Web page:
the same cell reaction. Compute the standard electric potential for this cell at
298.15 K. Solution : i (A) We will make use of a Cd electrode for the anode and an inert Pt rod for the
i _ cathode. The salt bridge will contain concentrated K2504. A chloride should be
i avoided, to prevent the reaction of MnO; with C1" to form C12. The required
hydroniurn ion can be obtained from H1504. Group VIIA acids should be
avoided, since the anion will be oxidized by the permanganate. A schematic of
a possible setup is shown in the diagram at the top of the next page. (B) The same cell with transference is obtained by eliminating the salt bridge,
as in the second diagram on the next page.
For both cells, the standard potential (133?“ is given by Eq. 9.161: Ea: = I‘DZ — ¢3 = ‘1)?— ‘1’3 (1)
The data in Table 9.3 give the following result:
(1);“ = 1.507 — (0.4030) volts = 1.910 volts. (2)
I that I _ Negative charge flow alali ——i— (2) Pt rod P.161
(3) Anode * Cathode
0x1dation ' ' ‘ " ' ; reduction
I i
(4) M110; + 3H+ —» Mn2+ + 41120
Salt bridge:
K2804
(5} Negative charge flow
(6] I  Pt rod
(’7)
f Anode Cathode
o oxrdation reduction
ate
es I
1t, MnO; + 8H‘ > Mn1+ + 4H20 Porous plu'g Chapter 9 Thermodynamics of Electrolytic Solutions 365 is measured at 298.15 K using a bridge circuit so that no current flows during the activ
wr the measurement. The voltage is fotmd to be 0.2411 volt.
2’ tht‘ (A) Determine the ionic activity coefficient for HQ with m = 1.000 mol kg" if
the contact potential between the Pt and Ag electrodes is ignored.
(B) If the contact potential is _8 millivolts, what percent error does ignoring the
(2} contact potential introduce into the value of mm?
Solution
3 (A) The reaction at the anode i505 HzigXP = 1 bar) —> H‘ (m I 1.000) t 1e".
( ) At the cathode, the reaction is AgCl(s‘_) + 10" ——> Ag(s) + Cl’(m = 1.000).
The overall cell reaction is, therefore,
0.5 H2(g)(P = 1 bar) + Agles) —> HCle 2 1.000 molal) + Ag(s).
(4) From Eq. 9.159, the cell voltage is
0.02569 ‘iiitilam
(Dcull : Sell ’ *“——ln[ 1m 0 (1)
’7 firlgaAgCI
For this cell reaction, it = 1, and the fugacity of the 112 gas can be equated to its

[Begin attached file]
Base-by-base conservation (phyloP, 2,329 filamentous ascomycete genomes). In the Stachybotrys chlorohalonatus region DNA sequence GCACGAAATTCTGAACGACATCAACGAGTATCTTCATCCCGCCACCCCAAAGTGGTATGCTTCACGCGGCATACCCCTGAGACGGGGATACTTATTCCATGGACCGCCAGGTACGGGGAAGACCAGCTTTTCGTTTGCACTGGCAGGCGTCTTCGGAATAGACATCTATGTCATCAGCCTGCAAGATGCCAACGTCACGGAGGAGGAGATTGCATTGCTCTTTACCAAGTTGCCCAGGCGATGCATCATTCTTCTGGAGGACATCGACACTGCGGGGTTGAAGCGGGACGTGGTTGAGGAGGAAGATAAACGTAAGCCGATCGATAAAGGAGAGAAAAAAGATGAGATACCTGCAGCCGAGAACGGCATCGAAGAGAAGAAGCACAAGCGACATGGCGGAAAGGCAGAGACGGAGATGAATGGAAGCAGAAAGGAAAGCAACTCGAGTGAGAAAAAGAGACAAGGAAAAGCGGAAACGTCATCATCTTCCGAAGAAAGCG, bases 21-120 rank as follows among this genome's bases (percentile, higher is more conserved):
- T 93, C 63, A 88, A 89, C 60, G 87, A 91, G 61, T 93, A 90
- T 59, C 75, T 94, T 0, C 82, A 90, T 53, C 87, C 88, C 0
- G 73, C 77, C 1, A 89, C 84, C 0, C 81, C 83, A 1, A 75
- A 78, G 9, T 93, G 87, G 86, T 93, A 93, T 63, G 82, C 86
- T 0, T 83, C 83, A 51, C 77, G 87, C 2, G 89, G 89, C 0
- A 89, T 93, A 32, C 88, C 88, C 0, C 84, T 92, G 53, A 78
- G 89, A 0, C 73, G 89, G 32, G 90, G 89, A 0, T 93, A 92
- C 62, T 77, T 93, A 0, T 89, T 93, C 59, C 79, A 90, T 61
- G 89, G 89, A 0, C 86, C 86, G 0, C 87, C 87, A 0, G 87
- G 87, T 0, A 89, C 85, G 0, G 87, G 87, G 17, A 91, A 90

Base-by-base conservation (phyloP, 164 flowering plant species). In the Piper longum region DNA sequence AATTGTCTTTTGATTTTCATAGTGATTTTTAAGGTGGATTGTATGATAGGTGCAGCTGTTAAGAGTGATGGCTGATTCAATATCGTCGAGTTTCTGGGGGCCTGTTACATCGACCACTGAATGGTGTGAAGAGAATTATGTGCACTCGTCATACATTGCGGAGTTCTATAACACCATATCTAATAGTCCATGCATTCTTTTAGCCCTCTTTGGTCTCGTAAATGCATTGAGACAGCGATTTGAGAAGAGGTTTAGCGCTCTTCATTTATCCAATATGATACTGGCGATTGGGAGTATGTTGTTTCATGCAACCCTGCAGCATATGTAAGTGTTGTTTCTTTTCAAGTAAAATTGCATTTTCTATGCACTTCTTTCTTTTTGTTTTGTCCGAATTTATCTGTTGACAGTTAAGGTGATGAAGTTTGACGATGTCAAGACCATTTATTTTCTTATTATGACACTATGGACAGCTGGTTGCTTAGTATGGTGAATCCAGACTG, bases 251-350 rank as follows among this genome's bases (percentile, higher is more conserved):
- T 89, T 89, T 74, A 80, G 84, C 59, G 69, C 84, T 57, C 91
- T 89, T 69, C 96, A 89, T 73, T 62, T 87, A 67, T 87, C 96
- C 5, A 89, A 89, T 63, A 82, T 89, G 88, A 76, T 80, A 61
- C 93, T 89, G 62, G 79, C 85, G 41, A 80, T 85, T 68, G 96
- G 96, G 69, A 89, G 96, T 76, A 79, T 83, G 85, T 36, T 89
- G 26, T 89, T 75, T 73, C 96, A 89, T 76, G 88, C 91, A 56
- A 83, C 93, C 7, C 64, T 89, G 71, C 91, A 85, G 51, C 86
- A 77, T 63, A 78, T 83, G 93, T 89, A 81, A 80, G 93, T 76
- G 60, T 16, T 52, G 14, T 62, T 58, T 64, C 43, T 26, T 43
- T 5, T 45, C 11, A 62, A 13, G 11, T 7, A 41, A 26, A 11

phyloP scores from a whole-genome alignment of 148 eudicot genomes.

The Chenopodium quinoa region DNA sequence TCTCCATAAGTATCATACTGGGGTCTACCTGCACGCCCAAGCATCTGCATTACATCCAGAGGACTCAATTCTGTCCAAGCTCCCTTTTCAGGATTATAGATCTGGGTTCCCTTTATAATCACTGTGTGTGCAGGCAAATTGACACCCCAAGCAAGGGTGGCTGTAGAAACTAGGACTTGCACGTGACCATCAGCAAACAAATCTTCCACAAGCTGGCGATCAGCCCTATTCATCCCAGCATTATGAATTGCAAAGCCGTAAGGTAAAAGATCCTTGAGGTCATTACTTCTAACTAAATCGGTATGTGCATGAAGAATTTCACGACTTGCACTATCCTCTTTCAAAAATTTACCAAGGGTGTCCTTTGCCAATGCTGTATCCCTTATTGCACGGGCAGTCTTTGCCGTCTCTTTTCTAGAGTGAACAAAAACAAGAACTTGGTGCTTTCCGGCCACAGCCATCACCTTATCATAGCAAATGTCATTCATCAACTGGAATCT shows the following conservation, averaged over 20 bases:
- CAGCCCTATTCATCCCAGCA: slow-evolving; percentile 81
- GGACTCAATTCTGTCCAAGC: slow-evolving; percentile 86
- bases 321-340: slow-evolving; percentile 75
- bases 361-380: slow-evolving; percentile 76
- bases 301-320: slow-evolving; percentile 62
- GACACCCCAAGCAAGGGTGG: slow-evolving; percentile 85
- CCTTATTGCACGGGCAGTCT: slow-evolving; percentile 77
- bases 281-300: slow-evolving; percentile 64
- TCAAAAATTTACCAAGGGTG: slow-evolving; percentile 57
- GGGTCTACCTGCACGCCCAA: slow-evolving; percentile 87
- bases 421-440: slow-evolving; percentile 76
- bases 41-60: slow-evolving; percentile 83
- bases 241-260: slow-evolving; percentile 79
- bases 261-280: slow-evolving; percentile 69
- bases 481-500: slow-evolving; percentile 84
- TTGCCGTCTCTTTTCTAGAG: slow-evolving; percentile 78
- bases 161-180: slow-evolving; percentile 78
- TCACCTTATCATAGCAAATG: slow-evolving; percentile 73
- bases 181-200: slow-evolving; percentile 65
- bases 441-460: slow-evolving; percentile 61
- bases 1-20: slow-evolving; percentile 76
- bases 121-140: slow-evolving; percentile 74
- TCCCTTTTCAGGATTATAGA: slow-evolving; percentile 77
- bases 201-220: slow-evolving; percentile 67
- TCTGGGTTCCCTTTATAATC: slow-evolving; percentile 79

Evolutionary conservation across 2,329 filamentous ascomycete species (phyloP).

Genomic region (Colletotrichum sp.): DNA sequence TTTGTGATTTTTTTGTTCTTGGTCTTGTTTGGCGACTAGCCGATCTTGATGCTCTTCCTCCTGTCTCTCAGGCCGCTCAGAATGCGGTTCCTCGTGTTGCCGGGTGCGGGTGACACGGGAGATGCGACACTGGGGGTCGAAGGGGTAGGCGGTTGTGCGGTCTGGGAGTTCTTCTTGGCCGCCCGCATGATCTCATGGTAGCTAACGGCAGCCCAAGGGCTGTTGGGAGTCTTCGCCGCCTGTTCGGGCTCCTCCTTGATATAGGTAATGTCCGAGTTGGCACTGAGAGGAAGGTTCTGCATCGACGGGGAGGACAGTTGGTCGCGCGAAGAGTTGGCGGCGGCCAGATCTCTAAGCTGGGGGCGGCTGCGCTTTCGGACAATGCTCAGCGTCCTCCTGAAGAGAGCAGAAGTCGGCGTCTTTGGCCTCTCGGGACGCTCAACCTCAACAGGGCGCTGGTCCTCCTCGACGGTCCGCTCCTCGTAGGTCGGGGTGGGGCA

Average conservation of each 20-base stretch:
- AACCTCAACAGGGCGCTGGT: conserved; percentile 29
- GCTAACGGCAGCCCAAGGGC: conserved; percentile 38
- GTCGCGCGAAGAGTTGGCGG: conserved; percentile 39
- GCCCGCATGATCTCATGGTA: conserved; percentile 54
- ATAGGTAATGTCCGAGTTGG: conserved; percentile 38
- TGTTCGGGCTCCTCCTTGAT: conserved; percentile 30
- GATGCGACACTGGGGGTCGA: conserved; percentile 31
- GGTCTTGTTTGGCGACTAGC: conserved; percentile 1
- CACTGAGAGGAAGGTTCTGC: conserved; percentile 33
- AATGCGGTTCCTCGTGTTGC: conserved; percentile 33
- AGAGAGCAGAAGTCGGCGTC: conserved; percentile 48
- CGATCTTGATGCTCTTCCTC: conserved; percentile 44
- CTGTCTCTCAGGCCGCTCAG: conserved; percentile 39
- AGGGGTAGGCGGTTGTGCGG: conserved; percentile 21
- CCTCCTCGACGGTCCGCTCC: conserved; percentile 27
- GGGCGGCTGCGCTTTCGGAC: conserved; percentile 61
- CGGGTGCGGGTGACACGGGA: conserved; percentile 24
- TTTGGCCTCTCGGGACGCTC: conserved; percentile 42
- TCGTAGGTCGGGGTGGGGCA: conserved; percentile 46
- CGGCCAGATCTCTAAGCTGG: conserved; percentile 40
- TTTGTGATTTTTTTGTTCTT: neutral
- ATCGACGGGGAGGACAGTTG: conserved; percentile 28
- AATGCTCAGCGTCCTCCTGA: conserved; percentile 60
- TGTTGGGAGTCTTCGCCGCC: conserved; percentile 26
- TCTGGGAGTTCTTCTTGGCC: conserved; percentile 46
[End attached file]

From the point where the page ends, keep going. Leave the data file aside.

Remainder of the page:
pressure at this low value of the pressure. If we take the purecomponent active
(5) ities of Ag(s) and Agles) to be unity, Eq. 1 becomes
¢cell : 3211 _ 0025691T‘lﬂHcr: [6’ = Nigger“ — CD‘fﬁl — 0.025691n[y1im:] : 0.2411 volt. (2)
The standard halfreaction potentials can be obtained from Table 9.3. These data
show that <Dh2 = 0.0000 volt and (DSWUHF. = 0.22233 volt. Thus, Eq. 2 becomes 7) t . 0.22231 — 0.025691n y: = 0.2411, (3)
; since m = 1,000. Solving for vi, we obtain
l I’ 0.2411 — 0.22231
2 2 I"— : 0,4812,
3) I Yi exp: 0.02569 (4) which gives 7/1 = 0.99:1. (5)
) .3 (B) If the effect of the contact potential, (D1, is taken into account, Eq. 2 becomes
t'
E. a)...“ = [origcw — (13% + <1), — 0.025691n[ﬁm2] : 0.2411 volt. (e)
g. Rearranging terms in Eq. 6 gives l imam, e v.2 — 0.02569 mmmi] = 0.2411  «1),. (7) If (bi = 0.008 volt, then Eq. 4 becomes 2 — ,X 20:2ililj.w2.2§l _ 0 3132; 8
7'1 t p 0.02569 _ “’ H which gives
y, : 0.594. (9)
The percent error produced by the B—millivolt contact potential is 04 7 100(0694 7 0.594) 16 8“
to error 7 0594 7 . .20. (10) Obviously, it is important to account properly for iunction potentials. Chapter 9 Thermodynamics of Electrolytic Solutions 369 Equation 17 is the desired expression. The plot shown below demonstrates k graphically the variation of the cell potential with the volume of NaOH added. 'ed Equation 1? predicts that, as V approaches 1 L, the cell potential approaches
F infinity. This result is an artifact of our neglect of the contribution of the self ionization of H20 to the H‘ concentration. Nevertheless, the result makes it
(6) very clear that the endpoint can easily be identified by monitoring the point at ; which Chm, increases dramatically.
1.. 0.18
l  'i.
{7) 0.16 : ‘J
E 0.14 r 7
E * ‘